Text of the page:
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Three-hundred and eighty-three. In a county with more than 560,000 residents, it came down to 383 votes. Measure S, a proposal that would have increased the Stanislaus County sales tax by one half of one percent to fund three major road projects and offer needed funding for road repairs throughout the county, may have failed by just .24 percent on Election Day, but supporters aren't taking the loss lying down.

Measure S supporters announced last week that they would pursue a recount of the 7,390 ballots believed to have no votes cast for Measure S on Election Day, as well as nearly 1,400 provisional ballots which were not counted on Election Day due to voter registration issues. The recount will examine these ballots by hand to see if the electronic vote counting machines missed lightly-colored marks or ignored someone hand-writing "Yes" instead of bubbling the appropriate oval.

Almost 163,000 votes were cast by Stanislaus County residents on Nov. 4, with 103,306 in favor of Measure S and 52,229 opposed, a 66.42 percent to 33.58 percent end result. As Measure S needed a two-thirds majority to pass, however, even this seemingly overwhelming majority was not enough to pass the measure.

Measure S would bring on a 20-year tax increase to raise an estimated $700 million for road maintenance and road construction projects.

Half of the revenues would be spent on local road maintenance and spent as the cities and county see fit, while the other half would be used to construct new roads. The formula would give Ceres $27.6 million for local road maintenance.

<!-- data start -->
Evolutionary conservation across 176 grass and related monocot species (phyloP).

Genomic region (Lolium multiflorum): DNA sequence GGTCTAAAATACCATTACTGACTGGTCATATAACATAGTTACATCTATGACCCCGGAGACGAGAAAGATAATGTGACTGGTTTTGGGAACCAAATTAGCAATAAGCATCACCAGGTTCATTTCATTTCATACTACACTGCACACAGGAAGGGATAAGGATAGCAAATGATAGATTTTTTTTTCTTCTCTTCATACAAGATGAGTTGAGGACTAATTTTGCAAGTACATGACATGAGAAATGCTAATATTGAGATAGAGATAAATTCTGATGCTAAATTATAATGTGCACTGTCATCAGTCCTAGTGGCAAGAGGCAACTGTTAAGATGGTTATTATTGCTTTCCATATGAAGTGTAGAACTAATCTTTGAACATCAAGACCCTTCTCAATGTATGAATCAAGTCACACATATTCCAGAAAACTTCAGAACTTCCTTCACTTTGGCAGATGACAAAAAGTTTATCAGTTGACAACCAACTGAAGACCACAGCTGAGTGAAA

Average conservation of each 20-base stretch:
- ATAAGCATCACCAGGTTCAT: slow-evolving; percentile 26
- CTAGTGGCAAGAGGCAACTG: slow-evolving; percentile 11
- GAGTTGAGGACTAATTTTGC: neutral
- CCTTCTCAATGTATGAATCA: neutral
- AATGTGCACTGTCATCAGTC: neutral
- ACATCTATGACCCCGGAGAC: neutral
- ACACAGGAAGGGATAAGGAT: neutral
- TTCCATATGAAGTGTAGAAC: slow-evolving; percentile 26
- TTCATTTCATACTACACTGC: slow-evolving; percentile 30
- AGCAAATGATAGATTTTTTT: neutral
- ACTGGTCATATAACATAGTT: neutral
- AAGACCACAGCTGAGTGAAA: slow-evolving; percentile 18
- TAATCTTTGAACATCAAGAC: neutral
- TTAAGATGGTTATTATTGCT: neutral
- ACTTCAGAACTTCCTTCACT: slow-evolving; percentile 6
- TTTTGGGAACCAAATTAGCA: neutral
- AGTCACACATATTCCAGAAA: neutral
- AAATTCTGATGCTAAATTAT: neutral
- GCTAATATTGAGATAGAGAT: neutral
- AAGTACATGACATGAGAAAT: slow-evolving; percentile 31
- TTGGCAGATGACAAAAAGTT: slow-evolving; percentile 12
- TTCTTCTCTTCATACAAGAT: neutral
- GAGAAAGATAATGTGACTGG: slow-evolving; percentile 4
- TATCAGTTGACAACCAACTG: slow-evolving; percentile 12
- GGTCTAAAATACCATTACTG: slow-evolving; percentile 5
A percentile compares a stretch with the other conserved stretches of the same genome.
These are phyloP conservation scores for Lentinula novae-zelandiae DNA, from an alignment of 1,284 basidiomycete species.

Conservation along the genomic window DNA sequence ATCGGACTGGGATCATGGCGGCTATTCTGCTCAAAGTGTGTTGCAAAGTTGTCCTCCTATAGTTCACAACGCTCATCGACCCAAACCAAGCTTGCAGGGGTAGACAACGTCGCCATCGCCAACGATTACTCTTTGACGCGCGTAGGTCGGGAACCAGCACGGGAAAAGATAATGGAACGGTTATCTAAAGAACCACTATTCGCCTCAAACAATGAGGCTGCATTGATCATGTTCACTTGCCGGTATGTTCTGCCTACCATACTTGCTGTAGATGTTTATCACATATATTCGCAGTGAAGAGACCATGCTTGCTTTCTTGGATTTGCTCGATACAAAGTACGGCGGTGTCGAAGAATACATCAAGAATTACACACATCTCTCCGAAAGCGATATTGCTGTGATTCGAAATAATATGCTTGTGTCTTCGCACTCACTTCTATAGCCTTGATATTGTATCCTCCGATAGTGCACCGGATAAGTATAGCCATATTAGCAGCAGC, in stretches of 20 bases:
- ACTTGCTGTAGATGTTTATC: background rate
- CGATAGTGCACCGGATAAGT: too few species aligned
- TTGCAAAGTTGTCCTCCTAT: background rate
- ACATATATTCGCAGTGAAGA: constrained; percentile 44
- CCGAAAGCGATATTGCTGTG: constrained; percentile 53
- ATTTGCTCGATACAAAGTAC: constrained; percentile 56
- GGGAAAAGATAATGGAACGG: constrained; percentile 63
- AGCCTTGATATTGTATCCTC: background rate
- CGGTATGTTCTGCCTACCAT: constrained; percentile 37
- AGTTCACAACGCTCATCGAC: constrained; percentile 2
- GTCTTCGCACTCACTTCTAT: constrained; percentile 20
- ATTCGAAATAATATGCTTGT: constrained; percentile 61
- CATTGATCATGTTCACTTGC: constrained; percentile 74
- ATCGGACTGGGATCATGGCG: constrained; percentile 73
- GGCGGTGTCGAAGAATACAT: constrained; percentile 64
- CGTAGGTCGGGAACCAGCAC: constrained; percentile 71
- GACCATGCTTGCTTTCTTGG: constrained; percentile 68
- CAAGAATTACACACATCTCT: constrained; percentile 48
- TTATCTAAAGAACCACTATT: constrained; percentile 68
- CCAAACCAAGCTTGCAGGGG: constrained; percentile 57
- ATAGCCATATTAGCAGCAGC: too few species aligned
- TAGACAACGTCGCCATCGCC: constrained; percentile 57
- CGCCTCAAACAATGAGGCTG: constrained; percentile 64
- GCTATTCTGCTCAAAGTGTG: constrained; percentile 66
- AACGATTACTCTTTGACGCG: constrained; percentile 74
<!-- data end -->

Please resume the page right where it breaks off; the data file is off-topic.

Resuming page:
The pot of money for new road projects would be split for spending in three corridors: northern, central and southern. The Service/Mitchell/99 interchange project would take a $30 million chunk of the central corridor monies of $350 million. Ceres officials orginally requested for $62 million for Service/Mitchell.

In the other corridors, the new tax dollars would be spent to improve Highway 132 in Modesto, Highway 108 in Riverbank and Oakdale, and the West Main Corridor in Turlock, Newman, and Patterson.

The complete details about the number of precincts that will be recounted and the cost of the recount to the Yes on S Committee were not available as of press time. The Clerk-Recorder's Office has stated that a hand recount will cost the board $625 per four-person board per day, and that a full countywide recount could take as many as 10 boards working for weeks.

The recount will begin in precincts with a high number of non-votes, and will continue as long as the Yes on S Committee believes there is a chance for the measure to pass. Should early results from the recount point towards a continued failure, the recount will be abandoned.

Yes on S supporters remain positive that the 383 yes votes will be found through the recount, and that Stanislaus County's roads will begin to see some much needed repairs.

"If the recount is able to find additional votes to encourage the passage of Measure S, I think it would be best for Turlock and all of Stanislaus County," said Turlock Mayor John Lazar. "We're waiting and watching and hopeful."